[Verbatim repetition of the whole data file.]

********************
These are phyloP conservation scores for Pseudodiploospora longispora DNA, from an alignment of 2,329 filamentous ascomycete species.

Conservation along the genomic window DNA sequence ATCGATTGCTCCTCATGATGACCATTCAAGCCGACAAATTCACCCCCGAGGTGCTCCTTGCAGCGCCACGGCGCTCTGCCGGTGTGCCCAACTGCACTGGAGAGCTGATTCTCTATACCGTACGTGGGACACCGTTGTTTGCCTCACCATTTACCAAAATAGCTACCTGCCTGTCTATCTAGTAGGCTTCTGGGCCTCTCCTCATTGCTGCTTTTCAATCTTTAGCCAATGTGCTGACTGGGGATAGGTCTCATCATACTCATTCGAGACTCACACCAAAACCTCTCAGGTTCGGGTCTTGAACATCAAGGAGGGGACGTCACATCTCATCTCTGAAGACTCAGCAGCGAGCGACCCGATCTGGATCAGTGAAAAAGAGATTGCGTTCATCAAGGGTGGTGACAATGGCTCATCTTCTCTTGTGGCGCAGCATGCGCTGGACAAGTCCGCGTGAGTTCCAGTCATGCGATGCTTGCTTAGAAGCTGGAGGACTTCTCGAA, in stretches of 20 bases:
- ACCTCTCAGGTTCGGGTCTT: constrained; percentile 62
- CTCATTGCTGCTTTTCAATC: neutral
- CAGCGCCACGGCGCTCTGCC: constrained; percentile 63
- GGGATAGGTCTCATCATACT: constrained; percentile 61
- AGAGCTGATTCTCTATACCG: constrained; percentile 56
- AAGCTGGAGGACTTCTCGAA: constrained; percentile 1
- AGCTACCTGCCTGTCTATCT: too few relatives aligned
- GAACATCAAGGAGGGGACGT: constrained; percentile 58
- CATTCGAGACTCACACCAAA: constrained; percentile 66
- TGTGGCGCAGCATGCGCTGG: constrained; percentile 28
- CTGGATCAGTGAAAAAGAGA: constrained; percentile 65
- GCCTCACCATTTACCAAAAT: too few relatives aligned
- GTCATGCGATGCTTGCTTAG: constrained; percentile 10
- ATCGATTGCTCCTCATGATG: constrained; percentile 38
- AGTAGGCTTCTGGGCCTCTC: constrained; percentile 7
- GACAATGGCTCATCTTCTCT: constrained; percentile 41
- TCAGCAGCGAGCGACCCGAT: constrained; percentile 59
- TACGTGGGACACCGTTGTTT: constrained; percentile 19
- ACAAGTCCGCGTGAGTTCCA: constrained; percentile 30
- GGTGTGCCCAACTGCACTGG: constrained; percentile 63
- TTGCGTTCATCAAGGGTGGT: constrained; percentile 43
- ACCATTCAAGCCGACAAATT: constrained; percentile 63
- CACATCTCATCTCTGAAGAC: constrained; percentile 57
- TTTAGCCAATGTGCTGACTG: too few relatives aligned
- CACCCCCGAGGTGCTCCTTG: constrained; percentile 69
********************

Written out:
These are phyloP conservation scores for Pseudodiploospora longispora DNA, from an alignment of 2,329 filamentous ascomycete species.

Conservation along the genomic window DNA sequence ATCGATTGCTCCTCATGATGACCATTCAAGCCGACAAATTCACCCCCGAGGTGCTCCTTGCAGCGCCACGGCGCTCTGCCGGTGTGCCCAACTGCACTGGAGAGCTGATTCTCTATACCGTACGTGGGACACCGTTGTTTGCCTCACCATTTACCAAAATAGCTACCTGCCTGTCTATCTAGTAGGCTTCTGGGCCTCTCCTCATTGCTGCTTTTCAATCTTTAGCCAATGTGCTGACTGGGGATAGGTCTCATCATACTCATTCGAGACTCACACCAAAACCTCTCAGGTTCGGGTCTTGAACATCAAGGAGGGGACGTCACATCTCATCTCTGAAGACTCAGCAGCGAGCGACCCGATCTGGATCAGTGAAAAAGAGATTGCGTTCATCAAGGGTGGTGACAATGGCTCATCTTCTCTTGTGGCGCAGCATGCGCTGGACAAGTCCGCGTGAGTTCCAGTCATGCGATGCTTGCTTAGAAGCTGGAGGACTTCTCGAA, in stretches of 20 bases:
- ACCTCTCAGGTTCGGGTCTT: constrained; percentile 62
- CTCATTGCTGCTTTTCAATC: neutral
- CAGCGCCACGGCGCTCTGCC: constrained; percentile 63
- GGGATAGGTCTCATCATACT: constrained; percentile 61
- AGAGCTGATTCTCTATACCG: constrained; percentile 56
- AAGCTGGAGGACTTCTCGAA: constrained; percentile 1
- AGCTACCTGCCTGTCTATCT: too few relatives aligned
- GAACATCAAGGAGGGGACGT: constrained; percentile 58
- CATTCGAGACTCACACCAAA: constrained; percentile 66
- TGTGGCGCAGCATGCGCTGG: constrained; percentile 28
- CTGGATCAGTGAAAAAGAGA: constrained; percentile 65
- GCCTCACCATTTACCAAAAT: too few relatives aligned
- GTCATGCGATGCTTGCTTAG: constrained; percentile 10
- ATCGATTGCTCCTCATGATG: constrained; percentile 38
- AGTAGGCTTCTGGGCCTCTC: constrained; percentile 7
- GACAATGGCTCATCTTCTCT: constrained; percentile 41
- TCAGCAGCGAGCGACCCGAT: constrained; percentile 59
- TACGTGGGACACCGTTGTTT: constrained; percentile 19
- ACAAGTCCGCGTGAGTTCCA: constrained; percentile 30
- GGTGTGCCCAACTGCACTGG: constrained; percentile 63
- TTGCGTTCATCAAGGGTGGT: constrained; percentile 43
- ACCATTCAAGCCGACAAATT: constrained; percentile 63
- CACATCTCATCTCTGAAGAC: constrained; percentile 57
- TTTAGCCAATGTGCTGACTG: too few relatives aligned
- CACCCCCGAGGTGCTCCTTG: constrained; percentile 69